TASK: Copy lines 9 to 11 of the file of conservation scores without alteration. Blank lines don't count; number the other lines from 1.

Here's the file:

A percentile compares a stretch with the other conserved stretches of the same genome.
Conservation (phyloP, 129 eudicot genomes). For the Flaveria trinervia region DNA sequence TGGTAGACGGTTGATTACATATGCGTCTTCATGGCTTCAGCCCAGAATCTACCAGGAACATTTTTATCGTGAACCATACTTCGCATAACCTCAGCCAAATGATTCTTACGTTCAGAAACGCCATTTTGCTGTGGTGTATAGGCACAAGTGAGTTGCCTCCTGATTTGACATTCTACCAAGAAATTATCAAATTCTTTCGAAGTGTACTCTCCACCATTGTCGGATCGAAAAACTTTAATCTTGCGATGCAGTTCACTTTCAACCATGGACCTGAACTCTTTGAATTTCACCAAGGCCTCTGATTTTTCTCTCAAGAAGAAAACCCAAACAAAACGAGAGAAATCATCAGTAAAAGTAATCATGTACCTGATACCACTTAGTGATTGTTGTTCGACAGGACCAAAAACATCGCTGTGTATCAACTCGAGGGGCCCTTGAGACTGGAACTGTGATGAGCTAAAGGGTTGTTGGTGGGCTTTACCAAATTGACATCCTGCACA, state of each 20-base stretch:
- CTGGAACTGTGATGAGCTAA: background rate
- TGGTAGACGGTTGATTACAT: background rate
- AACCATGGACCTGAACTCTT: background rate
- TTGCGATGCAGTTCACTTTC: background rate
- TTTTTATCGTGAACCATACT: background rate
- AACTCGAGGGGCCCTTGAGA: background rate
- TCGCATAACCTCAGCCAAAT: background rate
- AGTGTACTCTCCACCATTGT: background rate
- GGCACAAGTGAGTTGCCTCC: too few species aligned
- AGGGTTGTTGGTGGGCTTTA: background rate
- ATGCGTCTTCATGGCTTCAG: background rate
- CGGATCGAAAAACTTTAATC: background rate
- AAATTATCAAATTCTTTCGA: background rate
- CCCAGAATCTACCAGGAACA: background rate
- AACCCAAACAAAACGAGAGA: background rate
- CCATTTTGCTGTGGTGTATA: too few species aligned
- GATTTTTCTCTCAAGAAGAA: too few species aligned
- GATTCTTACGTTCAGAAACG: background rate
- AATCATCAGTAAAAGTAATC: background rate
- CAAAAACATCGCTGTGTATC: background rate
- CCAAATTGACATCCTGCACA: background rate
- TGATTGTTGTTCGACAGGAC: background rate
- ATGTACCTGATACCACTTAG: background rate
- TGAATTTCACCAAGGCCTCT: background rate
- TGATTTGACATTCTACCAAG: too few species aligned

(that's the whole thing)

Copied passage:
- TCGCATAACCTCAGCCAAAT: background rate
- AGTGTACTCTCCACCATTGT: background rate
- GGCACAAGTGAGTTGCCTCC: too few species aligned